SINGAPORE - Regular fare increases will be needed to ensure the new bus contracting model that the Government is adopting remains financially sustainable, said Transport Minister Lui Tuck Yew.
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Oral Reply by Minister for Transport Lui Tuck Yew to Parliamentary Questions on Government Contracting Model
Mr R Dhinakaran: To ask the Minister for Transport what are the key considerations for the change in the public bus transport model and what will be the initial investment by the Government in this model.
Mr Christopher de Souza: To ask the Minister for Transport how his Ministry envisions the new bus contracting model in which operators will bid for a package of routes through competitive tendering as being able to achieve better service and affordable fares to commuters as well as the plying of buses on less lucrative but necessary routes.
Mr Teo Siong Seng: To ask the Minister for Transport whether the Government has made a provision in the budget for the new bus contracting model and, if so, whether the budget will be made transparent to the public.
Mr Gerald Giam Yean Song: To ask the Minister for Transport under the new Government contracting model for public buses (a) how does the Government plan to buy back the public bus infrastructure and operating assets currently owned by the two public transport operators (PTOs); (b) how will the value of these assets be assessed; (c) how will the Government ensure that the PTOs do not profit from the disposal of these assets; and (d) how will the Government fund these asset purchases.
Mr Gerald Giam Yean Song: To ask the Minister for Transport (a) whether the Government expects to make an operating loss over the long term under the new Government contracting model for public buses; and (b) approximately how much operating subsidies the Government expects to inject into the public bus system each year.
Mr Gerald Giam Yean Song: To ask the Minister for Transport (a) whether the Government has any plans to extend the new public bus contracting model to the MRT system; and (b) whether the Government is satisfied with the current MRT ownership and operating model.
Mr Lui Tuck Yew: Madam Speaker, with your permission, I will take the questions on the new public bus contracting model together. As announced in May, we are moving the public bus industry from the current privatised model to a Government Contracting Model.
2. We have been studying this move as early as the Land Transport Master Plan in 2008. Under the current model, the public bus operators rely on their fare and non-fare revenues to pay for their operations and buy operating assets, such as buses. When fare revenues are uncertain, as it has been in recent years, operators may be reluctant to expand capacity ahead of demand, or to improve service levels beyond regulatory standards on their own accord. This was why the Government had to step in with the Bus Service Enhancement Programme, or BSEP, in 2012 to quickly raise service standards, even as we worked towards a more sustainable bus industry model.
3. Under the Government Contracting Model, LTA owns the buses, plans the routes and engages private bus operators through competitive tenders to run the services. This will enable us to respond more quickly and effectively to changes in ridership and commuter needs. The model also allows for more operators, potentially even overseas ones, to compete for the contracts. Bus operators will need to compete on the basis of costs and service quality. Over time, this will lead to the provision of better bus services in a cost-competitive manner, thereby benefitting commuters.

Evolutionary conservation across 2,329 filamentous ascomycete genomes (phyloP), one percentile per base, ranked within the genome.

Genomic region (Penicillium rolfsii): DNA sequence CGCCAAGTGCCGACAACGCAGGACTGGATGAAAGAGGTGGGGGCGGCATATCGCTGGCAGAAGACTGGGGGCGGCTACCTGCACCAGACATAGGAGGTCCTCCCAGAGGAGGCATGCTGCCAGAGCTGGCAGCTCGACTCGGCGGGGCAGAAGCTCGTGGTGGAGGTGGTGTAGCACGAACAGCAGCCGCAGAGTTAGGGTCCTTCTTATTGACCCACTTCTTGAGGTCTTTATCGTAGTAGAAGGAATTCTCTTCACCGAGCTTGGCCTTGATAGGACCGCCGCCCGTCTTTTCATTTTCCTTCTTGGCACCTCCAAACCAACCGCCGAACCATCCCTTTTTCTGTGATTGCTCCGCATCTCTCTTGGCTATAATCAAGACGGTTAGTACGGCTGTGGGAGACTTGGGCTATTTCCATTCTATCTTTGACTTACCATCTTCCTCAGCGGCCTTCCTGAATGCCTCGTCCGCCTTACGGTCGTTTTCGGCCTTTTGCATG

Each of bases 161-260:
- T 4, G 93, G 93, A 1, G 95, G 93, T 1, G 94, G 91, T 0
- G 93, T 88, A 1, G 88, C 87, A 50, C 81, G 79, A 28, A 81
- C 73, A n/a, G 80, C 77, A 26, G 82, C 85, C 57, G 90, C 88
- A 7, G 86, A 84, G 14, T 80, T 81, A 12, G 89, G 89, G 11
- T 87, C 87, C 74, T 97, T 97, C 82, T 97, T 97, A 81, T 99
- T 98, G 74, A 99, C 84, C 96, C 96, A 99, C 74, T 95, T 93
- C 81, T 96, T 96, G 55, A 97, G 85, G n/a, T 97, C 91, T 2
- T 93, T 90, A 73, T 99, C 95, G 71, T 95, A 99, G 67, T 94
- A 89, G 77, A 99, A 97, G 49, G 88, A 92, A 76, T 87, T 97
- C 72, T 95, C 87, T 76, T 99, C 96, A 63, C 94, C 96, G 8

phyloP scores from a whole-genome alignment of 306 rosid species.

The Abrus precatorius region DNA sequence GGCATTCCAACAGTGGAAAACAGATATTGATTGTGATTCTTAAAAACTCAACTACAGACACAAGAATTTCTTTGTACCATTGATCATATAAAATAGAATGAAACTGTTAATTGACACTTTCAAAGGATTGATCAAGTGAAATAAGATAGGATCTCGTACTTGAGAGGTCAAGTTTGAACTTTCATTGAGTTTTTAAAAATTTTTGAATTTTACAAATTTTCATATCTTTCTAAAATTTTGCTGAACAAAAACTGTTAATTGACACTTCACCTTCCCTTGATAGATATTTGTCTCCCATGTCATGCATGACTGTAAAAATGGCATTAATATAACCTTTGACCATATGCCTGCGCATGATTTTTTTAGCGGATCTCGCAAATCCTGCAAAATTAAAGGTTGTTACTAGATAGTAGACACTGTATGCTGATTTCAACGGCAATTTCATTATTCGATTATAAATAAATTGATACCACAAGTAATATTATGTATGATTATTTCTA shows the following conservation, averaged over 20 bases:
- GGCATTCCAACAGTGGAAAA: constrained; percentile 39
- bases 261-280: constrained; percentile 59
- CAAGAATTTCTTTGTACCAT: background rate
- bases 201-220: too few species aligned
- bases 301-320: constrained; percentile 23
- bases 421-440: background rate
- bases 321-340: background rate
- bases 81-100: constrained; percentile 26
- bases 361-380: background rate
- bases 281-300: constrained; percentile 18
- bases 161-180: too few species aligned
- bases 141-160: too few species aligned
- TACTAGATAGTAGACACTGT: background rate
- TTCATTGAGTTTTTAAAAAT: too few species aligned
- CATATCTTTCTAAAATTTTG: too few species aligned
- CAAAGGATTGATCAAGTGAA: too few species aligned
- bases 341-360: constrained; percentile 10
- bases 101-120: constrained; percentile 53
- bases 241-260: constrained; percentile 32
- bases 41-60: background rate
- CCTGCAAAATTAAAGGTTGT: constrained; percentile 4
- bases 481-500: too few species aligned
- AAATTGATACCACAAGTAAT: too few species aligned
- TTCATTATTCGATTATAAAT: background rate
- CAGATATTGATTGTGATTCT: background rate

4. Mr Dhinakaran, Mr Gerald Giam, and Mr Teo Siong Seng asked whether the Government is setting aside a budget for the new bus contracting model, and how much the Government will subsidise bus operations. I think it is probably not in the Government's interest to reveal our budget and how much we are prepared to subsidise before the tenders, as this may skew the bids against us.
5. The eventual amount of subsidy will crucially depend on whether fares and bus service standards are set realistically. Regardless of industry model, the cost of the overall bus system has to be paid for either by commuters in the form of fares, or taxpayers in the form of Government subsidies. There is no free lunch. Therefore, we have to strike the right balance.The Government is committed to ensure the affordability of public transport fares. However, regular fare adjustments are still necessary to ensure the overall financial sustainability of the public transport system.
6. Likewise new bus routes and higher service levels have to be assessed judiciously. Even today, we receive many requests to run bus routes that have low ridership. From the point of view of the select few who benefit, these bus routes may be "necessary". But if we run too many of these routes throughout the system, either higher fares, or more Government subsidies, will be required.
7. Mr Giam asked about how we intend to treat the current bus assets owned by the two incumbent public bus operators. We will discuss this issue as part of our negotiations with SBST and SMRT on the nine bus packages that they will continue to operate after 2016.
8. Finally, Mr Giam does not seem to be aware that we have already implemented the New Rail Financing Framework (NRFF) starting with the Downtown Line last year, even before the announcement of the public bus contracting model. In fact, the Government Contracting Model for buses brings us closer to the NRFF, where the Government, instead of the operator, owns the operating assets and is responsible for major capital asset investments.